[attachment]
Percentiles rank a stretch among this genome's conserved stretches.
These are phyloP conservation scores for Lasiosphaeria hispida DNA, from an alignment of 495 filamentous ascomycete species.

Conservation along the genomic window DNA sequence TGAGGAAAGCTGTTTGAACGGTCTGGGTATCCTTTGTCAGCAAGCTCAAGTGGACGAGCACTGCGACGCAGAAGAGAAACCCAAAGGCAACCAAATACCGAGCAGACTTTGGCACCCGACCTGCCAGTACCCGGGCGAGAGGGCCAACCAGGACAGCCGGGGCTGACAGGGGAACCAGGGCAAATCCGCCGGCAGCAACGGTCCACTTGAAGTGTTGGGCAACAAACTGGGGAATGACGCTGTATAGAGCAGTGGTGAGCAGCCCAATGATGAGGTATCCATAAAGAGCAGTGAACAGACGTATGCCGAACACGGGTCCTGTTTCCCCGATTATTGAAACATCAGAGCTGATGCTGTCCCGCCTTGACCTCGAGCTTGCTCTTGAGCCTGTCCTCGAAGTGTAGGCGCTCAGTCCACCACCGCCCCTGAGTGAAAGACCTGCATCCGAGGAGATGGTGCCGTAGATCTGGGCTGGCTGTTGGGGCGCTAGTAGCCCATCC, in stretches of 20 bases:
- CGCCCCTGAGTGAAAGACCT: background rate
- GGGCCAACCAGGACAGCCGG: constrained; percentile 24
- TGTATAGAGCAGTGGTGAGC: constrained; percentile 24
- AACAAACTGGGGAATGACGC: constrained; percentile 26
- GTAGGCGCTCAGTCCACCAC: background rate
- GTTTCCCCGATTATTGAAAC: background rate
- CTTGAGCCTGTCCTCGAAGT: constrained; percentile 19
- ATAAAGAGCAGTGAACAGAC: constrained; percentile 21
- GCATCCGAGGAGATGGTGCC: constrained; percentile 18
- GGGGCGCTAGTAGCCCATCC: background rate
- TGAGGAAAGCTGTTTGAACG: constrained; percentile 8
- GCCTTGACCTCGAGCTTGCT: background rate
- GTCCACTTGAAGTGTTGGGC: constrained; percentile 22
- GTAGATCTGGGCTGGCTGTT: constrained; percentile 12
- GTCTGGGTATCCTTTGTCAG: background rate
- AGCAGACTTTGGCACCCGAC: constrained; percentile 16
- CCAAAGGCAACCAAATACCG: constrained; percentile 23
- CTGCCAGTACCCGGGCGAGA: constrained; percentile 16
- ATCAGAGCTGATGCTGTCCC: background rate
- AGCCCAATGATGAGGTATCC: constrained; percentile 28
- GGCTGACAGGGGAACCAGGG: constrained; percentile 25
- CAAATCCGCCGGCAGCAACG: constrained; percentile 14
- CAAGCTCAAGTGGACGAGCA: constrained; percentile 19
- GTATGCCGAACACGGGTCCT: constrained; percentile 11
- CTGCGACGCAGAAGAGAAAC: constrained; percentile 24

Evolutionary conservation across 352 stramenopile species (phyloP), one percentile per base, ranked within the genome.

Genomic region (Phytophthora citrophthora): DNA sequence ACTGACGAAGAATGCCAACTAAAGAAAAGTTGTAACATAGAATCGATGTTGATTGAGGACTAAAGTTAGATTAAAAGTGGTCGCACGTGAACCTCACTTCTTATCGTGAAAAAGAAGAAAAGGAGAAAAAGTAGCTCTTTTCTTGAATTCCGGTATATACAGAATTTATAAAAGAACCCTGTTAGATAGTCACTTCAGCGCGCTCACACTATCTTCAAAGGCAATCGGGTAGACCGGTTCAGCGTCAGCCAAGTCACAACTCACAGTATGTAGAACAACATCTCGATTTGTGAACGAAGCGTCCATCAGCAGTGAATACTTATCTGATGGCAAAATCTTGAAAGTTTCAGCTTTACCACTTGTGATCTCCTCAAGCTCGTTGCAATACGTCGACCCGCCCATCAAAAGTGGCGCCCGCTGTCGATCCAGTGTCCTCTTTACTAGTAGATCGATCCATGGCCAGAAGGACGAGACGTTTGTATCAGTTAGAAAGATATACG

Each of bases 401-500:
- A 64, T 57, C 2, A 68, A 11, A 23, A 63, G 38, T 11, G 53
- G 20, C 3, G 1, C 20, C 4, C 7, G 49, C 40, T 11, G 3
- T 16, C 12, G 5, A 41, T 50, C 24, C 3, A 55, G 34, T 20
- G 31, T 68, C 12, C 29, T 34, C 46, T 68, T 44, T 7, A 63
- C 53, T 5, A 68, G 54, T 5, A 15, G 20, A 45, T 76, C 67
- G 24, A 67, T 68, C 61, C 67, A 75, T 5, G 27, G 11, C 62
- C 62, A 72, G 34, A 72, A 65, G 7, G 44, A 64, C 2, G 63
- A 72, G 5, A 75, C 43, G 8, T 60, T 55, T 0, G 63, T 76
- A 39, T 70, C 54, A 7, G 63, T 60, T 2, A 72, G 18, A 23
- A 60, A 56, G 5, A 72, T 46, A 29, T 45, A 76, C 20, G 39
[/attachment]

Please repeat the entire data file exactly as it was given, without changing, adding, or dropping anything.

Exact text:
Percentiles rank a stretch among this genome's conserved stretches.
These are phyloP conservation scores for Lasiosphaeria hispida DNA, from an alignment of 495 filamentous ascomycete species.

Conservation along the genomic window DNA sequence TGAGGAAAGCTGTTTGAACGGTCTGGGTATCCTTTGTCAGCAAGCTCAAGTGGACGAGCACTGCGACGCAGAAGAGAAACCCAAAGGCAACCAAATACCGAGCAGACTTTGGCACCCGACCTGCCAGTACCCGGGCGAGAGGGCCAACCAGGACAGCCGGGGCTGACAGGGGAACCAGGGCAAATCCGCCGGCAGCAACGGTCCACTTGAAGTGTTGGGCAACAAACTGGGGAATGACGCTGTATAGAGCAGTGGTGAGCAGCCCAATGATGAGGTATCCATAAAGAGCAGTGAACAGACGTATGCCGAACACGGGTCCTGTTTCCCCGATTATTGAAACATCAGAGCTGATGCTGTCCCGCCTTGACCTCGAGCTTGCTCTTGAGCCTGTCCTCGAAGTGTAGGCGCTCAGTCCACCACCGCCCCTGAGTGAAAGACCTGCATCCGAGGAGATGGTGCCGTAGATCTGGGCTGGCTGTTGGGGCGCTAGTAGCCCATCC, in stretches of 20 bases:
- CGCCCCTGAGTGAAAGACCT: background rate
- GGGCCAACCAGGACAGCCGG: constrained; percentile 24
- TGTATAGAGCAGTGGTGAGC: constrained; percentile 24
- AACAAACTGGGGAATGACGC: constrained; percentile 26
- GTAGGCGCTCAGTCCACCAC: background rate
- GTTTCCCCGATTATTGAAAC: background rate
- CTTGAGCCTGTCCTCGAAGT: constrained; percentile 19
- ATAAAGAGCAGTGAACAGAC: constrained; percentile 21
- GCATCCGAGGAGATGGTGCC: constrained; percentile 18
- GGGGCGCTAGTAGCCCATCC: background rate
- TGAGGAAAGCTGTTTGAACG: constrained; percentile 8
- GCCTTGACCTCGAGCTTGCT: background rate
- GTCCACTTGAAGTGTTGGGC: constrained; percentile 22
- GTAGATCTGGGCTGGCTGTT: constrained; percentile 12
- GTCTGGGTATCCTTTGTCAG: background rate
- AGCAGACTTTGGCACCCGAC: constrained; percentile 16
- CCAAAGGCAACCAAATACCG: constrained; percentile 23
- CTGCCAGTACCCGGGCGAGA: constrained; percentile 16
- ATCAGAGCTGATGCTGTCCC: background rate
- AGCCCAATGATGAGGTATCC: constrained; percentile 28
- GGCTGACAGGGGAACCAGGG: constrained; percentile 25
- CAAATCCGCCGGCAGCAACG: constrained; percentile 14
- CAAGCTCAAGTGGACGAGCA: constrained; percentile 19
- GTATGCCGAACACGGGTCCT: constrained; percentile 11
- CTGCGACGCAGAAGAGAAAC: constrained; percentile 24

Evolutionary conservation across 352 stramenopile species (phyloP), one percentile per base, ranked within the genome.

Genomic region (Phytophthora citrophthora): DNA sequence ACTGACGAAGAATGCCAACTAAAGAAAAGTTGTAACATAGAATCGATGTTGATTGAGGACTAAAGTTAGATTAAAAGTGGTCGCACGTGAACCTCACTTCTTATCGTGAAAAAGAAGAAAAGGAGAAAAAGTAGCTCTTTTCTTGAATTCCGGTATATACAGAATTTATAAAAGAACCCTGTTAGATAGTCACTTCAGCGCGCTCACACTATCTTCAAAGGCAATCGGGTAGACCGGTTCAGCGTCAGCCAAGTCACAACTCACAGTATGTAGAACAACATCTCGATTTGTGAACGAAGCGTCCATCAGCAGTGAATACTTATCTGATGGCAAAATCTTGAAAGTTTCAGCTTTACCACTTGTGATCTCCTCAAGCTCGTTGCAATACGTCGACCCGCCCATCAAAAGTGGCGCCCGCTGTCGATCCAGTGTCCTCTTTACTAGTAGATCGATCCATGGCCAGAAGGACGAGACGTTTGTATCAGTTAGAAAGATATACG

Each of bases 401-500:
- A 64, T 57, C 2, A 68, A 11, A 23, A 63, G 38, T 11, G 53
- G 20, C 3, G 1, C 20, C 4, C 7, G 49, C 40, T 11, G 3
- T 16, C 12, G 5, A 41, T 50, C 24, C 3, A 55, G 34, T 20
- G 31, T 68, C 12, C 29, T 34, C 46, T 68, T 44, T 7, A 63
- C 53, T 5, A 68, G 54, T 5, A 15, G 20, A 45, T 76, C 67
- G 24, A 67, T 68, C 61, C 67, A 75, T 5, G 27, G 11, C 62
- C 62, A 72, G 34, A 72, A 65, G 7, G 44, A 64, C 2, G 63
- A 72, G 5, A 75, C 43, G 8, T 60, T 55, T 0, G 63, T 76
- A 39, T 70, C 54, A 7, G 63, T 60, T 2, A 72, G 18, A 23
- A 60, A 56, G 5, A 72, T 46, A 29, T 45, A 76, C 20, G 39